Logo
Logo

Goldsmiths - University of London

Calypso Soundscapes: intimate acoustics and defiant language in Kamau Brathwaite and Mighty Sparrow

Harris, Mark. 2017. 'Calypso Soundscapes: intimate acoustics and defiant language in Kamau Brathwaite and Mighty Sparrow'. In: Caribbean Insecurities, The British Library. The British Library, United Kingdom 25-26 June, 2017. [Conference or Workshop Item]

No full text available
[img] Text
_Calypso Soundscapes–latest.pdf - Accepted Version
Permissions: Administrator Access Only
Available under License Creative Commons Attribution Non-commercial No Derivatives.

Download (1MB)

Abstract or Description

The comingling of defiant sounds and language in calypso is key to understanding histories of the Caribbean. What acoustics propel Kamau Brathwaite’s Arrivants and ‘Calypso’ as sonic dissections of colonial rules for acceptable speech and sound? The familial environmental acoustics that impact Brathwaite’s writing reveal alternative paradigms of intimacy and precarity compared to the found sounds of 1970s Vancouver composers Hildegard Westerkamp and Murray Schafer, to whom the term ‘soundscape’ is credited. Similarly, from the late 50s, Mighty Sparrow’s voice and lyrics draw from urban environmental sounds to undermine a secure colonial culture. He constructs Mr. Herbert and Simpson by incorporating conversational fragments of Port of Spain residents sharing close quarters of limited privacy. A song like Dan Is The Man In The Van, that mocks the banality of colonially prescribed school literature, offers the timbre of half-yelled, half-sung phrases that hurl sonic aberrations and mischievous concepts into an irreverent reinvention of English language.
Are Brathwaite’s and Sparrow’s irruptions of language and noise into poem and song a kind of Caribbean ‘minor literature’ that for Deleuze and Guattari is always deterritorializing language, is always political, and always embodying the common voice? Brathwaite refuses the distinction between poet and calypsonian, crediting the latter with providing the rhythmic pattern for his own verse structure. He reads the ‘Atumpan’ section from Masks in rhythmic mimicry of Ghanaian drums and sings the opening verse of ‘Calypso’ to demonstrate its musical origins. The sonic cues for these derive from sounds made by family members, like his uncle’s uneven gait or his mother singing a slave song. Brathwaite traces the drums all the way to Barbadian environmental sounds where they join calypso as a Caribbean version of Jacques Attali’s ‘composition’, the communally generated musical resistance to popular commercial music and to performances representing existing power structures.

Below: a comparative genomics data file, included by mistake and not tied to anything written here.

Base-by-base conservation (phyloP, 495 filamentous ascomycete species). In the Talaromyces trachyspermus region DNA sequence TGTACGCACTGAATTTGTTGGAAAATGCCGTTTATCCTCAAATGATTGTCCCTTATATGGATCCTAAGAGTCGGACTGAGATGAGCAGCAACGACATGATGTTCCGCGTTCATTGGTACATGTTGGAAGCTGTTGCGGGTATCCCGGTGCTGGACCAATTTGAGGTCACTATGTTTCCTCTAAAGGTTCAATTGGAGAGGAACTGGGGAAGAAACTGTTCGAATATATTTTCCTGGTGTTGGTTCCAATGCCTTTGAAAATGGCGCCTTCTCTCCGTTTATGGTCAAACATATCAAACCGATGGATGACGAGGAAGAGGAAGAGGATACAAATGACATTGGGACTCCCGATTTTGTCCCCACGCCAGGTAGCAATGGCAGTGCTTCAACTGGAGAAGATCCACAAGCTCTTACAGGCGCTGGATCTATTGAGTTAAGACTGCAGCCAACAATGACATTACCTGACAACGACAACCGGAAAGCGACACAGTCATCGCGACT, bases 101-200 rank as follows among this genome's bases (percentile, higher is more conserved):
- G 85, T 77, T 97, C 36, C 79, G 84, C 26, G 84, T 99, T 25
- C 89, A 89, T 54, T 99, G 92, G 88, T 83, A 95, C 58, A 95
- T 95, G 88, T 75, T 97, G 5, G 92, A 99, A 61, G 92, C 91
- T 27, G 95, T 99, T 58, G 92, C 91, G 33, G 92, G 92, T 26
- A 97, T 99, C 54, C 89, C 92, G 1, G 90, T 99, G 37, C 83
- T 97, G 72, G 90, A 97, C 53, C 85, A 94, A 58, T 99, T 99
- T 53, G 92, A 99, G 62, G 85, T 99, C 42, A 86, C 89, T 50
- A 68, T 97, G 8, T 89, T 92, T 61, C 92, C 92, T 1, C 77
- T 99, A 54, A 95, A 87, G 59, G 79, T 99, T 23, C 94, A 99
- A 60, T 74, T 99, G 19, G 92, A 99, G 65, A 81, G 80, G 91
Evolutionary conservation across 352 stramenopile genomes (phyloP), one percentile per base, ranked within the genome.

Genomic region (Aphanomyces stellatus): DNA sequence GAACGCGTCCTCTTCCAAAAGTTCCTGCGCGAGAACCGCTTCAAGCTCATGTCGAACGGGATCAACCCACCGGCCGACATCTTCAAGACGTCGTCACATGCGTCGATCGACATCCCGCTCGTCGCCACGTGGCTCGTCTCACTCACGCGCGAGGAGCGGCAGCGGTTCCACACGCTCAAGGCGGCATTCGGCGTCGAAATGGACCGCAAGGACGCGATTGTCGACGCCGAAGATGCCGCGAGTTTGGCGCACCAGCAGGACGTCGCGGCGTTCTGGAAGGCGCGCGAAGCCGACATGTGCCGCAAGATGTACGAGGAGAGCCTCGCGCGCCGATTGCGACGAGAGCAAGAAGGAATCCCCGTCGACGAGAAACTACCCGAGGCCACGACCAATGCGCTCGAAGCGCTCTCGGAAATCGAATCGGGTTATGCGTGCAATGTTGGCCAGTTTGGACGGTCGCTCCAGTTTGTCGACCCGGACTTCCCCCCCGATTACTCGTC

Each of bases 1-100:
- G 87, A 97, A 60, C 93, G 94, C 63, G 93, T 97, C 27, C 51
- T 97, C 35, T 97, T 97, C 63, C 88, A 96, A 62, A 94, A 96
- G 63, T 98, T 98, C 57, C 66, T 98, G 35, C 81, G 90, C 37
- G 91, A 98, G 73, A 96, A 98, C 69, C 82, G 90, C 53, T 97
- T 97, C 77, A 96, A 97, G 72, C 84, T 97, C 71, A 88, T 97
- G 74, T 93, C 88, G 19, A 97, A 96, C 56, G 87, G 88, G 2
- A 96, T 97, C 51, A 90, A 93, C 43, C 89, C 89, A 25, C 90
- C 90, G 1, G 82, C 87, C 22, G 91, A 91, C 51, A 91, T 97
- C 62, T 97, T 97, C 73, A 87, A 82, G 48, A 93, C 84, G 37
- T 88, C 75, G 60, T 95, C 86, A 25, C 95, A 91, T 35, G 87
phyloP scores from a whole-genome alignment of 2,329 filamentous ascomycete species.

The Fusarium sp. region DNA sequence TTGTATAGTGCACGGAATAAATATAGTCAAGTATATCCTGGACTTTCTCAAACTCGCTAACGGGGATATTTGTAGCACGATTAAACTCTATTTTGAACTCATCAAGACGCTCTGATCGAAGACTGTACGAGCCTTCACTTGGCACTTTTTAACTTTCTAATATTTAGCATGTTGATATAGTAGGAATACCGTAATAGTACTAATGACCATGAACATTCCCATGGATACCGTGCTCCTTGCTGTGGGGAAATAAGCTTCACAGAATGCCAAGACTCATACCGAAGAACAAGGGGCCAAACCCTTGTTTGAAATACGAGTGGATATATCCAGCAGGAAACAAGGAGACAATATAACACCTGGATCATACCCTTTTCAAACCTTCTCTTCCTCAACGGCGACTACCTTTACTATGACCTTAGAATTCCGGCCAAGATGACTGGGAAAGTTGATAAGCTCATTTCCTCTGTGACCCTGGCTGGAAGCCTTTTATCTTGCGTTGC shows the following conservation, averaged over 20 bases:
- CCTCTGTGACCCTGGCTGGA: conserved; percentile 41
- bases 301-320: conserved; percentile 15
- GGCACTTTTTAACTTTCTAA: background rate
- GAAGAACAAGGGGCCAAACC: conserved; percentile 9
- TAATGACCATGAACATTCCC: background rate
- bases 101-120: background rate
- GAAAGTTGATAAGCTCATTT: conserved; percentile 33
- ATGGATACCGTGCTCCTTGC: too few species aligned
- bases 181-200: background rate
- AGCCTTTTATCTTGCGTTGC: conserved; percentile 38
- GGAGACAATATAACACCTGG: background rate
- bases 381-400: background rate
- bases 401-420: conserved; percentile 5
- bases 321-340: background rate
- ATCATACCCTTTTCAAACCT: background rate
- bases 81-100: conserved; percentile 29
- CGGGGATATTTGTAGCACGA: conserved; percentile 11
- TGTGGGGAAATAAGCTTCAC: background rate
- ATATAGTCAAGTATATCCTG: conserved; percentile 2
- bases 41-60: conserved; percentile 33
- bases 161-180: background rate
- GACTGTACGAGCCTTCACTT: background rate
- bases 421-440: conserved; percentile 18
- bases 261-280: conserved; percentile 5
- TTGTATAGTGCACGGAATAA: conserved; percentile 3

Item Type: Conference or Workshop Item (Paper)

Additional Information:

The url for the British Library listing—
https://www.bl.uk/events/caribbean-in-securities-and-creativity-diasporic-dialogues-exhibition-and-conference

Keywords:

Kamau Brathwaite, The Arrivants, Mighty Sparrow, Simpson, calypso, Caribbean literature

Departments, Centres and Research Units:

Art > Staff output

Dates:

DateEvent
11 May 2017Accepted
26 June 2017Completed

Event Location:

The British Library, United Kingdom

Date range:

25-26 June, 2017

Item ID:

22336

Date Deposited:

16 Nov 2017 09:57

Last Modified:

13 Jul 2018 07:54

URI: http://research.gold.ac.uk/id/eprint/22336

View statistics for this item...

Edit Record Edit Record (login required)